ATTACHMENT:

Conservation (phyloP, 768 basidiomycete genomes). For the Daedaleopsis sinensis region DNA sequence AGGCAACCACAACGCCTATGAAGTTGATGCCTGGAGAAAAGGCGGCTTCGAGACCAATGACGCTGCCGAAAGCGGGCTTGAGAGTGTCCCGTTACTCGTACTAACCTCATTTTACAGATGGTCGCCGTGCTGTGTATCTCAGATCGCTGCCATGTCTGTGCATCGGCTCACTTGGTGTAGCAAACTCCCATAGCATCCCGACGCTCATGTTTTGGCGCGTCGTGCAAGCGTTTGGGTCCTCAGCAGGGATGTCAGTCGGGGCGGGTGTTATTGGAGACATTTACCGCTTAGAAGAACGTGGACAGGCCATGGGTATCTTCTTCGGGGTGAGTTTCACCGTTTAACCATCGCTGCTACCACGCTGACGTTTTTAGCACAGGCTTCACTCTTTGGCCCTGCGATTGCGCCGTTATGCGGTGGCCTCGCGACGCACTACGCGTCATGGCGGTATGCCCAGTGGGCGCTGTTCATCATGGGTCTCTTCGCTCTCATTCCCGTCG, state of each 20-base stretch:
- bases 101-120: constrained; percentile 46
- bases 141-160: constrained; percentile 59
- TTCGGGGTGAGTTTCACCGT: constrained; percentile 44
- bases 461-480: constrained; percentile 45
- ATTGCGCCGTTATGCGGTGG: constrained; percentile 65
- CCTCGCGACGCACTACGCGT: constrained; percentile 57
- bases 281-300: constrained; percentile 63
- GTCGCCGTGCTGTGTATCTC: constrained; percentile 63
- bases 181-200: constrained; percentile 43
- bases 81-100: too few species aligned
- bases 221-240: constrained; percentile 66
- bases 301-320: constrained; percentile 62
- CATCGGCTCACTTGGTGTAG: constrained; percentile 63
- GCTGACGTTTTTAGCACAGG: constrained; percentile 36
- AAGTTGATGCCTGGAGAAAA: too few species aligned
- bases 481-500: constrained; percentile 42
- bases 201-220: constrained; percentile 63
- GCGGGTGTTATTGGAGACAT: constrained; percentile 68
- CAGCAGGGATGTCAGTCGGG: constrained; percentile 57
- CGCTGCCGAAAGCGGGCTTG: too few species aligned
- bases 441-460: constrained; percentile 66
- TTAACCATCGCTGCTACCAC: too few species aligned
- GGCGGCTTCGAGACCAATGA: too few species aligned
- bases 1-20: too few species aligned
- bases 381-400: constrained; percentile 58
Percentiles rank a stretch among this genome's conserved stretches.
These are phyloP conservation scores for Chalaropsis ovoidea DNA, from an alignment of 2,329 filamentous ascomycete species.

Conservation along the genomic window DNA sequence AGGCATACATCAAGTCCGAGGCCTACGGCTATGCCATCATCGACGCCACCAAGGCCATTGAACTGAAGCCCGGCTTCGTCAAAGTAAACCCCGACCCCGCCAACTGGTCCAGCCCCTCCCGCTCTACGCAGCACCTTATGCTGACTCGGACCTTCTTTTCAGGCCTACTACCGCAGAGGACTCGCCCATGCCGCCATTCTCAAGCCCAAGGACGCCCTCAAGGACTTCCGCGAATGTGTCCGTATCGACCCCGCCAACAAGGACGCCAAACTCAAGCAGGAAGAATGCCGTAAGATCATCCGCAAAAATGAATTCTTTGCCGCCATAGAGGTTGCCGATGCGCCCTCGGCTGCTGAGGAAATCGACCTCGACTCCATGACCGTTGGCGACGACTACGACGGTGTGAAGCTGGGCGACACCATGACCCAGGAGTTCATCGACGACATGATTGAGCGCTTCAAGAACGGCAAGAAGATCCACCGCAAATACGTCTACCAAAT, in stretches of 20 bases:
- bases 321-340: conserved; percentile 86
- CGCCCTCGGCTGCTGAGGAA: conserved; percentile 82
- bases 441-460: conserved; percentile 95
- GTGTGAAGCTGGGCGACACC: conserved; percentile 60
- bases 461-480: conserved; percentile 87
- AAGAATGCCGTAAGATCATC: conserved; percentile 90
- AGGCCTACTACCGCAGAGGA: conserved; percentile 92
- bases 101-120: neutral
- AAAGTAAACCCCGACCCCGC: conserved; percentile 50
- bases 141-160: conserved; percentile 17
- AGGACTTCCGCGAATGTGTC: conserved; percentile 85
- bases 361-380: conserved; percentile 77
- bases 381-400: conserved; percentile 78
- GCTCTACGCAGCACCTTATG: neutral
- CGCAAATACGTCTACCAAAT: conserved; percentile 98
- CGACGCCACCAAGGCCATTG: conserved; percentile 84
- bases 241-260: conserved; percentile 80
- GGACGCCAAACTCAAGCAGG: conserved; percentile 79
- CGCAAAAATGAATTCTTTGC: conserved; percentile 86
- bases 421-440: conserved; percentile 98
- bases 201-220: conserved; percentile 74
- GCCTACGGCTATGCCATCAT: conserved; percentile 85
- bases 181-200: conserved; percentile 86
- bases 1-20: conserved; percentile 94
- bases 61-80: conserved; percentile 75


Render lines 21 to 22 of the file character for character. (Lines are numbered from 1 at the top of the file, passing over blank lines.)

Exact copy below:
- CGCTGCCGAAAGCGGGCTTG: too few species aligned
- bases 441-460: constrained; percentile 66